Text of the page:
Here is an aspect of such "difficulties" which is very easy to prove. If an elementary embedding f : EE is invariant then it is surjective, thus an automorphism :

The Galois connection (End, Inv)

For any set E and any n∈ℕ, the preservation relation (∀xR, fxR) between fEE and R∈RelE(n) gives a Galois connection (End, Inv(n)) between their powersets, where Inv(n)(M) is the set of n-ary relations invariant by MEE. In particular, Inv(1) M = SubM :

MEE, ∀F⊂℘(E), M ⊂ EndFE ⇔ (∀fM, ∀AF, f[A] ⊂ A) ⇔ F ⊂ SubME.

Gathering all arities forms the Galois connection (End, Inv) with

Inv = ⊓n∈ℕ Inv(n) : ℘(EE) → ∏n∈ℕ ℘(RelE(n)) ⥬ ℘(RelE).

This concept of "invariance" is a priori distinct from the one previously introduced and used above (definability without parameters) ; yet both are related, and versions of these will be effectively linked by implications and even some equivalences, as will be seen later. This is basically because the concept of definability without parameters is a closure function, which to a given set of "primitive symbols" gives the set of all symbols generated by it through the definition process, and thus may be compared to other closure functions such as Inv ⚬ End.

Morphisms of algebras

For an algebraic language L, let us qualify a morphism f ∈ MorL(E,F) between L-systems as full if

xLE, ∀yF, (Lf(x),y) ∈ F ⇒ ∃zE, f(z) = y ∧ (x,z)∈E.

Equivalently, ∀ALE, f[E(A)] = F(Lf[A]) which implies ∀AE, f[E(LA)] = F(L(f[A])).
Any morphism from a serial system to a partial algebra is full. In particular, any morphism between algebras is full.
Any injective full morphism is an embedding.
There is a more direct way to check that any injective morphism between algebras is an embedding :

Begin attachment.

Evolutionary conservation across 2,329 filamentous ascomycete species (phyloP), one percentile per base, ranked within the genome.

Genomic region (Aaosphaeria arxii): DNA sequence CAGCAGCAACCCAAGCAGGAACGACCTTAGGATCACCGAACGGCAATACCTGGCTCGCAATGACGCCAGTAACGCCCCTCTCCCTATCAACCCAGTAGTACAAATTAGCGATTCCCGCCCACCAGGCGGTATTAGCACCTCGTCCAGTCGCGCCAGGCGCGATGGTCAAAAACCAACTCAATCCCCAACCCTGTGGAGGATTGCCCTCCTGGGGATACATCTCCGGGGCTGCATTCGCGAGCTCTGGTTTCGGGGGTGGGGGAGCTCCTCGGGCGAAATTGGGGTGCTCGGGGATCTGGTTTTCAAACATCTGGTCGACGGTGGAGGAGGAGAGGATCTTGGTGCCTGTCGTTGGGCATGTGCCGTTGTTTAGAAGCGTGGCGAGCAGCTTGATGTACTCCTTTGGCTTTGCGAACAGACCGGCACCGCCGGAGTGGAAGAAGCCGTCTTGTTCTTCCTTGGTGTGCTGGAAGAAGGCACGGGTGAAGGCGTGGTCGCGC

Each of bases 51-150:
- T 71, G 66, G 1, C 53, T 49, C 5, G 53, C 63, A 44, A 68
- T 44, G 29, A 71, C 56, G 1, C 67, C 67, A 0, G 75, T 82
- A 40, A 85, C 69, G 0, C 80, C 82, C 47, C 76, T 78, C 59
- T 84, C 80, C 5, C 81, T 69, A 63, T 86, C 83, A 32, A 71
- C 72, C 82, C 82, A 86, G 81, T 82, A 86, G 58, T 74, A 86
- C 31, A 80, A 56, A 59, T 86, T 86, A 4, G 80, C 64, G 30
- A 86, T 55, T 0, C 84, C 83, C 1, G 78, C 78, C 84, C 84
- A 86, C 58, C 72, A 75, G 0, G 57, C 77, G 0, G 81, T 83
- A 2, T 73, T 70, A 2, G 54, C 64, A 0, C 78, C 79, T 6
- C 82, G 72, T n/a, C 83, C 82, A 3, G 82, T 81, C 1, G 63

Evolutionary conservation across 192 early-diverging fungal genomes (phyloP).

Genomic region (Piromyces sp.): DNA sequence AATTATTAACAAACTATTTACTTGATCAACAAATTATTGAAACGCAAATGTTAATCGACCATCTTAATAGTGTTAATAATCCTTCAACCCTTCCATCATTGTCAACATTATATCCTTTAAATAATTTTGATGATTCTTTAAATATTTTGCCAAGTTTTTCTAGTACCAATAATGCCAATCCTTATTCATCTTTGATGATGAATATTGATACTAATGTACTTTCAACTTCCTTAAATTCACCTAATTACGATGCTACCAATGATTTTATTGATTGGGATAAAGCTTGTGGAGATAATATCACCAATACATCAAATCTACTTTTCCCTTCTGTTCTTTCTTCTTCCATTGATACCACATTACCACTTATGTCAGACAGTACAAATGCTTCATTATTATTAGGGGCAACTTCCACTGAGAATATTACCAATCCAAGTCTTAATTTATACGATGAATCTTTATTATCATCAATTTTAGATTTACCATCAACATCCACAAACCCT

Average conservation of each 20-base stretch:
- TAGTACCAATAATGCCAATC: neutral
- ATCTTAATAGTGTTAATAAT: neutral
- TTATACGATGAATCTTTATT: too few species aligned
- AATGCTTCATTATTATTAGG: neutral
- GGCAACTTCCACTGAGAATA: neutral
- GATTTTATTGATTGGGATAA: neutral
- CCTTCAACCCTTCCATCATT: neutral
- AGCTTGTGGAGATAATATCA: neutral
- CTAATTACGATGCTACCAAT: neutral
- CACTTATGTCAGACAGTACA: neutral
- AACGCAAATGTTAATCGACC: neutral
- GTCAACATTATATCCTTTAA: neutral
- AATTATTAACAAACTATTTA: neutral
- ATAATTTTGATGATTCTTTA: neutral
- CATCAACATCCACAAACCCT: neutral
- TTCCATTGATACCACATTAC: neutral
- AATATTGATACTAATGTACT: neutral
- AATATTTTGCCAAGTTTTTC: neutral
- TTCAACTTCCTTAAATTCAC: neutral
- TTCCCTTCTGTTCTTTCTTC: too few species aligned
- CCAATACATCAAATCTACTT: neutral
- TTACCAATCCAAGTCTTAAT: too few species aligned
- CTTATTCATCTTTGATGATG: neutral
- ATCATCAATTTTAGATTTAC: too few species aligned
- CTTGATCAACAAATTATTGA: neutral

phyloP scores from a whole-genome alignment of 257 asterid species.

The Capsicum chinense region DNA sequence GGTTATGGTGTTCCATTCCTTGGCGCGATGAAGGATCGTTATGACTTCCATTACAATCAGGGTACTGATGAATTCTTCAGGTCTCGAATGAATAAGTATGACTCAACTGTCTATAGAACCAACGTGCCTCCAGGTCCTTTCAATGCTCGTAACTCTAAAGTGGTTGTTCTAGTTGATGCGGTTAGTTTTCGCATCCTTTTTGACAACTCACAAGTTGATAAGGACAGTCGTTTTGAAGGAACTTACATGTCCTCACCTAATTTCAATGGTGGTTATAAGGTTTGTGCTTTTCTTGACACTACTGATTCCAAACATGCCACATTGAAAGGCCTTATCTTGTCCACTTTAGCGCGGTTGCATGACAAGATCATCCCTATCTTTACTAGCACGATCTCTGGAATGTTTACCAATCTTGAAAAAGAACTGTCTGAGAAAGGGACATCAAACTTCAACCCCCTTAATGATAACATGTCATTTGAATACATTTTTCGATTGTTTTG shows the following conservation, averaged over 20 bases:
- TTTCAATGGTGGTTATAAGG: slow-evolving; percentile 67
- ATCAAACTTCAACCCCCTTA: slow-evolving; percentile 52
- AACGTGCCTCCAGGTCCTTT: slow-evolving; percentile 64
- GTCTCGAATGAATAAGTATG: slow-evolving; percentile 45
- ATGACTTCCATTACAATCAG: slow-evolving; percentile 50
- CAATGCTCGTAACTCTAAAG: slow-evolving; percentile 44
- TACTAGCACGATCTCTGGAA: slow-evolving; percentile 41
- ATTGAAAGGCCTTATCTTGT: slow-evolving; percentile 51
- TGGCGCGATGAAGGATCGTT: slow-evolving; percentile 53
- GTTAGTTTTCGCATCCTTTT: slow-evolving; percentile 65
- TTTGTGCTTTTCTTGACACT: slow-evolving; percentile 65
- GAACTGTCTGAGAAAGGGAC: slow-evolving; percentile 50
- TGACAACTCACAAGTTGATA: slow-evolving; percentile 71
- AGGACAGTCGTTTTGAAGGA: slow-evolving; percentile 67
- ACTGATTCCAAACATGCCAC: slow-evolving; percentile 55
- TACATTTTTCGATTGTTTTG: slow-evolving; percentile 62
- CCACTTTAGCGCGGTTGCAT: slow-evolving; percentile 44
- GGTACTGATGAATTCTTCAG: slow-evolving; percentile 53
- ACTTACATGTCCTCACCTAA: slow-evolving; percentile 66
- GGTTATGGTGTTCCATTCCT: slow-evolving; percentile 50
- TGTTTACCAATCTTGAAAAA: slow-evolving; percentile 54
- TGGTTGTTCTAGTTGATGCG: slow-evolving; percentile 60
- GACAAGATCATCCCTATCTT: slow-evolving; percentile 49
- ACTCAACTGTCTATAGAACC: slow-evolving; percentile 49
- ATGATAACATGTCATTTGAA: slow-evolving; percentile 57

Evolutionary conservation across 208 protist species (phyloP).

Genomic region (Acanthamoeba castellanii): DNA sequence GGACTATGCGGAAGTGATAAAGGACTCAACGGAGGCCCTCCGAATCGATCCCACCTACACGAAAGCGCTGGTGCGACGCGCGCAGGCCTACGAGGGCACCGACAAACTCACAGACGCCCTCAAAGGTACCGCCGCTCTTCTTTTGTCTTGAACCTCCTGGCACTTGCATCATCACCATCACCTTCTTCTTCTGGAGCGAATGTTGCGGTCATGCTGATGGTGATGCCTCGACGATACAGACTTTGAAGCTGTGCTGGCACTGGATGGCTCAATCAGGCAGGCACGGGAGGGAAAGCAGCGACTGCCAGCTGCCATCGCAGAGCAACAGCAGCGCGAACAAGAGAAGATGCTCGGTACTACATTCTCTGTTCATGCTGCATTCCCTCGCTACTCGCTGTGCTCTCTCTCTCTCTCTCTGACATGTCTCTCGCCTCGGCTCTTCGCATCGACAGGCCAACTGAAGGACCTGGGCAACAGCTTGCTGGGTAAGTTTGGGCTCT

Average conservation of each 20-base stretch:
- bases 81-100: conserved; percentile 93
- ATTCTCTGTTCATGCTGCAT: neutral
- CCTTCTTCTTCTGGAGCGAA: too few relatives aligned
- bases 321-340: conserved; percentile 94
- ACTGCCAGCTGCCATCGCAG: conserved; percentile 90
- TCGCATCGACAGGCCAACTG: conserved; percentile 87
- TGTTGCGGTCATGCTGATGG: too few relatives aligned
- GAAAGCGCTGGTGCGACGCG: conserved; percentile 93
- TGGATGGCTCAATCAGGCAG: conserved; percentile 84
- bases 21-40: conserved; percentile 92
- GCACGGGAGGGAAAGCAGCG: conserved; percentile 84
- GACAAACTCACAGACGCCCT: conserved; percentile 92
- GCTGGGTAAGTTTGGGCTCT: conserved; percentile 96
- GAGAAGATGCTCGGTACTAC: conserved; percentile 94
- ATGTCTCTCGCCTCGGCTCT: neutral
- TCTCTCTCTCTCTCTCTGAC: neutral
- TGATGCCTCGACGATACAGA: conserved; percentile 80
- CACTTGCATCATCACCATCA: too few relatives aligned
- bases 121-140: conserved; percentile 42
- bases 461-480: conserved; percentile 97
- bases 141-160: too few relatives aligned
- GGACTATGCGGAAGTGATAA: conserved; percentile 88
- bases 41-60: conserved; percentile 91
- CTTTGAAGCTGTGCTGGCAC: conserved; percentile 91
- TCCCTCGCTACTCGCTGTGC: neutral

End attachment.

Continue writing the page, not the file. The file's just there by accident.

FLf = f⚬φE ∧ Inj f) ⇒ ∀(x,y)∈LE×E, f(y) = φF(Lf(x)) ⇒ y = φE(x).

Similarly, one can directly check that any injective morphism from a serial system to a partial algebra, or from a surjective system to an injective one, is an embedding.

Conversely, if f is a pre-embedding and (E is surjective, or some sE is injective for one of its arguments) then f is injective.
Bijective morphisms between algebras are isomorphisms. This can also be deduced by

(Lf)-1 = L(f -1) ∴ φELf -1 = f -1f ⚬ φELf -1 = f -1 ⚬ φFLfLf -1 = f -1 ⚬ φF.

Images and preimages with algebraic languages

The direct image of a stable subset by a full morphism is stable:

AE, E(LA) ⊂ AF(L(f[A])) ⊂ f[A]
A∈ SubLE, f[A] ∈ SubLF

In particular,

Images of algebras. For any two L-algebras E,F, ∀f ∈MorL(E,F), Im f ∈ SubLF.

Proof : φF[LIm f] = φF[Im Lf] = Im (f⚬φE) ⊂ Im f
Also, the image of a morphism from an algebra to a partial algebra is stable and an algebra.

Preimages of stable subsets.f∈MorL(E,F), ∀B∈ SubLF, f(B) ∈ SubL E.

Proof. Let A=fB.
For L-algebras, ∀(s,x)∈LA, fxBnsf(sE(x)) = sF(fx) ∈BsE(x)∈A.
For L-systems, ∀(x,y)∈E, (Lf(x),f(y))∈F∴ (xLALf(x)∈LBf(y)∈ByA).∎

Proposition. For any L-systems E, F, ∀f ∈MorL(E,F),

  1. f [MinLE] is minimal (thus f [MinLE] ⊂ MinLF).
  2. AE, f[〈AL] = 〈f[A]〉L,f[〈AL] ⊂ 〈f[A]〉L
Proof of 1. M = MinLE ⇒ ∀B ∈ SubL f[M], f(B) ∈ SubL Mf(B) = MB = f[M].
1. ⇒ 2. by adding A as a set of constants into L.∎

Thus when f is full (in particular when E, F are algebras) we have equalities:

f [MinLE] = MinLF
AE, f [〈AL] = 〈f [A]〉L.

Set theory and foundations of mathematics
1. First foundations of mathematics
2. Set theory
3. Algebra 1
3.1. Galois connections
3.2. Relational systems and concrete categories
3.3. Algebras
3.4. Special morphisms
3.5. Monoids and categories
3.6. Actions of monoids and categories
3.7. Invertibility and groups
3.8. Properties in categories
3.9. Initial and final objects
3.10. Products of systems
3.11. Basis
3.12. The category of relations
4. Arithmetic and first-order foundations
5. Second-order foundations
6. Foundations of Geometry

Other languages:
FR : Morphismes particuliers